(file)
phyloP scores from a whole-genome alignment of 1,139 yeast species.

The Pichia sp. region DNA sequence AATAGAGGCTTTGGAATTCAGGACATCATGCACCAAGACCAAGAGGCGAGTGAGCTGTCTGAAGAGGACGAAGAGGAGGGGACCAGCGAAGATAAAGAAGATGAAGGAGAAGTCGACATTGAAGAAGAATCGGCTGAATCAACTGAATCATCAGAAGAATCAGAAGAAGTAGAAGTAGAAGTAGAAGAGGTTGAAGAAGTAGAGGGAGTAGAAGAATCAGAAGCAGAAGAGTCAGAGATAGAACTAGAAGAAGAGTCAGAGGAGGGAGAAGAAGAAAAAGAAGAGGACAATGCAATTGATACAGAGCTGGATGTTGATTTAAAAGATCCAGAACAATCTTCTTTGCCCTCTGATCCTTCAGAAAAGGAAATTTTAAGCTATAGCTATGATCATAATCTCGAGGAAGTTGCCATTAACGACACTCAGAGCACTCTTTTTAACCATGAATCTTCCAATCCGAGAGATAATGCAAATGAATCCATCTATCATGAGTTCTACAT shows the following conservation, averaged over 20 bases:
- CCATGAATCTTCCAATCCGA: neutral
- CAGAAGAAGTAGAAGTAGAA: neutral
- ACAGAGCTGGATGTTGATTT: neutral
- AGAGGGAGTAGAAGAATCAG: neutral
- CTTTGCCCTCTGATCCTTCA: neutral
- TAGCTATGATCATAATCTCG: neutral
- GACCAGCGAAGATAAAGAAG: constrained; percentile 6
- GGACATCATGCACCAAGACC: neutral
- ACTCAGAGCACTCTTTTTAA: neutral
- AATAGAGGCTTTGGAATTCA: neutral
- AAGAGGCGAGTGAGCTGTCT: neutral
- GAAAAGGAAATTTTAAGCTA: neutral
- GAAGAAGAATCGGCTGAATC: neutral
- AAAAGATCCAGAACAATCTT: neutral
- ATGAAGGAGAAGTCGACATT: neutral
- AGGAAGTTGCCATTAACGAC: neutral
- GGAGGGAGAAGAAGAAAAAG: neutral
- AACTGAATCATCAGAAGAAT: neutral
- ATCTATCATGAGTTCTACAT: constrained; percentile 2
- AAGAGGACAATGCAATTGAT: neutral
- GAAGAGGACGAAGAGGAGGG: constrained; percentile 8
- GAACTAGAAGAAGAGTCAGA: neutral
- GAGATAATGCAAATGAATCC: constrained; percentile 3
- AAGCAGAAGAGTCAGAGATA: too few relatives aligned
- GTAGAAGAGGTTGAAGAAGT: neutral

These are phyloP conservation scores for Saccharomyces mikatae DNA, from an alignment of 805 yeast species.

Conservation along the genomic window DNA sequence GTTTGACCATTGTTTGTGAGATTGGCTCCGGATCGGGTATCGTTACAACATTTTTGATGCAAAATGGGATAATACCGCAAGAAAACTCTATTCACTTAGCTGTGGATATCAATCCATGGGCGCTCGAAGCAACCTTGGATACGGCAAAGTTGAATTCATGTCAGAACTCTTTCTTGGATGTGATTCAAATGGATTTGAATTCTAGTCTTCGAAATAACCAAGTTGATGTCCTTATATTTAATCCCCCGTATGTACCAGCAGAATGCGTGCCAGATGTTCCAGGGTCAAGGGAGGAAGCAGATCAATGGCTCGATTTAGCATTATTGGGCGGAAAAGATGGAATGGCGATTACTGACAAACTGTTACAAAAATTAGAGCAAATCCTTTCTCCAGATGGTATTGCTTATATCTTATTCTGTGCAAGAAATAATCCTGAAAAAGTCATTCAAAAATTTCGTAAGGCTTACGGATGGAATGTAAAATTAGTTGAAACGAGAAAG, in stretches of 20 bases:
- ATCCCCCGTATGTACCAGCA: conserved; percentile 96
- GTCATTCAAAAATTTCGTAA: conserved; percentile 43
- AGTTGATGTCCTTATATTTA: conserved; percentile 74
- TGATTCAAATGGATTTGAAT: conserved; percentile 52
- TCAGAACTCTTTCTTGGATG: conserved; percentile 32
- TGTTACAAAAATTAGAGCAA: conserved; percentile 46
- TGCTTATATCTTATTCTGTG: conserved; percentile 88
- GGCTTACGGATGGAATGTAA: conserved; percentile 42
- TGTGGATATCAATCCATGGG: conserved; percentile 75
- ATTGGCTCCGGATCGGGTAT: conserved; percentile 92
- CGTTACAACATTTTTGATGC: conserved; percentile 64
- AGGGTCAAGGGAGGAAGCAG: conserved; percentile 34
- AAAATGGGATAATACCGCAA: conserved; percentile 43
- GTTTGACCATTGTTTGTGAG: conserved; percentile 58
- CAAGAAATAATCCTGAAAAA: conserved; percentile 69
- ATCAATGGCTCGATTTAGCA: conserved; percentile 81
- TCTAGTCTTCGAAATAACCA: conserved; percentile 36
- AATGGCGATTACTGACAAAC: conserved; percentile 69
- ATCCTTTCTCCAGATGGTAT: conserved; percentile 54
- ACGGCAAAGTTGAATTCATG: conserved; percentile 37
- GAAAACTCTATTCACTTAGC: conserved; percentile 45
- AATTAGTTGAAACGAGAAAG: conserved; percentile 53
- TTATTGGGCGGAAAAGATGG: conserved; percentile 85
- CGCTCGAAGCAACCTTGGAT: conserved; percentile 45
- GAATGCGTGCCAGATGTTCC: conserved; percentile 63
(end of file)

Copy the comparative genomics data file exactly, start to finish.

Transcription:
phyloP scores from a whole-genome alignment of 1,139 yeast species.

The Pichia sp. region DNA sequence AATAGAGGCTTTGGAATTCAGGACATCATGCACCAAGACCAAGAGGCGAGTGAGCTGTCTGAAGAGGACGAAGAGGAGGGGACCAGCGAAGATAAAGAAGATGAAGGAGAAGTCGACATTGAAGAAGAATCGGCTGAATCAACTGAATCATCAGAAGAATCAGAAGAAGTAGAAGTAGAAGTAGAAGAGGTTGAAGAAGTAGAGGGAGTAGAAGAATCAGAAGCAGAAGAGTCAGAGATAGAACTAGAAGAAGAGTCAGAGGAGGGAGAAGAAGAAAAAGAAGAGGACAATGCAATTGATACAGAGCTGGATGTTGATTTAAAAGATCCAGAACAATCTTCTTTGCCCTCTGATCCTTCAGAAAAGGAAATTTTAAGCTATAGCTATGATCATAATCTCGAGGAAGTTGCCATTAACGACACTCAGAGCACTCTTTTTAACCATGAATCTTCCAATCCGAGAGATAATGCAAATGAATCCATCTATCATGAGTTCTACAT shows the following conservation, averaged over 20 bases:
- CCATGAATCTTCCAATCCGA: neutral
- CAGAAGAAGTAGAAGTAGAA: neutral
- ACAGAGCTGGATGTTGATTT: neutral
- AGAGGGAGTAGAAGAATCAG: neutral
- CTTTGCCCTCTGATCCTTCA: neutral
- TAGCTATGATCATAATCTCG: neutral
- GACCAGCGAAGATAAAGAAG: constrained; percentile 6
- GGACATCATGCACCAAGACC: neutral
- ACTCAGAGCACTCTTTTTAA: neutral
- AATAGAGGCTTTGGAATTCA: neutral
- AAGAGGCGAGTGAGCTGTCT: neutral
- GAAAAGGAAATTTTAAGCTA: neutral
- GAAGAAGAATCGGCTGAATC: neutral
- AAAAGATCCAGAACAATCTT: neutral
- ATGAAGGAGAAGTCGACATT: neutral
- AGGAAGTTGCCATTAACGAC: neutral
- GGAGGGAGAAGAAGAAAAAG: neutral
- AACTGAATCATCAGAAGAAT: neutral
- ATCTATCATGAGTTCTACAT: constrained; percentile 2
- AAGAGGACAATGCAATTGAT: neutral
- GAAGAGGACGAAGAGGAGGG: constrained; percentile 8
- GAACTAGAAGAAGAGTCAGA: neutral
- GAGATAATGCAAATGAATCC: constrained; percentile 3
- AAGCAGAAGAGTCAGAGATA: too few relatives aligned
- GTAGAAGAGGTTGAAGAAGT: neutral

These are phyloP conservation scores for Saccharomyces mikatae DNA, from an alignment of 805 yeast species.

Conservation along the genomic window DNA sequence GTTTGACCATTGTTTGTGAGATTGGCTCCGGATCGGGTATCGTTACAACATTTTTGATGCAAAATGGGATAATACCGCAAGAAAACTCTATTCACTTAGCTGTGGATATCAATCCATGGGCGCTCGAAGCAACCTTGGATACGGCAAAGTTGAATTCATGTCAGAACTCTTTCTTGGATGTGATTCAAATGGATTTGAATTCTAGTCTTCGAAATAACCAAGTTGATGTCCTTATATTTAATCCCCCGTATGTACCAGCAGAATGCGTGCCAGATGTTCCAGGGTCAAGGGAGGAAGCAGATCAATGGCTCGATTTAGCATTATTGGGCGGAAAAGATGGAATGGCGATTACTGACAAACTGTTACAAAAATTAGAGCAAATCCTTTCTCCAGATGGTATTGCTTATATCTTATTCTGTGCAAGAAATAATCCTGAAAAAGTCATTCAAAAATTTCGTAAGGCTTACGGATGGAATGTAAAATTAGTTGAAACGAGAAAG, in stretches of 20 bases:
- ATCCCCCGTATGTACCAGCA: conserved; percentile 96
- GTCATTCAAAAATTTCGTAA: conserved; percentile 43
- AGTTGATGTCCTTATATTTA: conserved; percentile 74
- TGATTCAAATGGATTTGAAT: conserved; percentile 52
- TCAGAACTCTTTCTTGGATG: conserved; percentile 32
- TGTTACAAAAATTAGAGCAA: conserved; percentile 46
- TGCTTATATCTTATTCTGTG: conserved; percentile 88
- GGCTTACGGATGGAATGTAA: conserved; percentile 42
- TGTGGATATCAATCCATGGG: conserved; percentile 75
- ATTGGCTCCGGATCGGGTAT: conserved; percentile 92
- CGTTACAACATTTTTGATGC: conserved; percentile 64
- AGGGTCAAGGGAGGAAGCAG: conserved; percentile 34
- AAAATGGGATAATACCGCAA: conserved; percentile 43
- GTTTGACCATTGTTTGTGAG: conserved; percentile 58
- CAAGAAATAATCCTGAAAAA: conserved; percentile 69
- ATCAATGGCTCGATTTAGCA: conserved; percentile 81
- TCTAGTCTTCGAAATAACCA: conserved; percentile 36
- AATGGCGATTACTGACAAAC: conserved; percentile 69
- ATCCTTTCTCCAGATGGTAT: conserved; percentile 54
- ACGGCAAAGTTGAATTCATG: conserved; percentile 37
- GAAAACTCTATTCACTTAGC: conserved; percentile 45
- AATTAGTTGAAACGAGAAAG: conserved; percentile 53
- TTATTGGGCGGAAAAGATGG: conserved; percentile 85
- CGCTCGAAGCAACCTTGGAT: conserved; percentile 45
- GAATGCGTGCCAGATGTTCC: conserved; percentile 63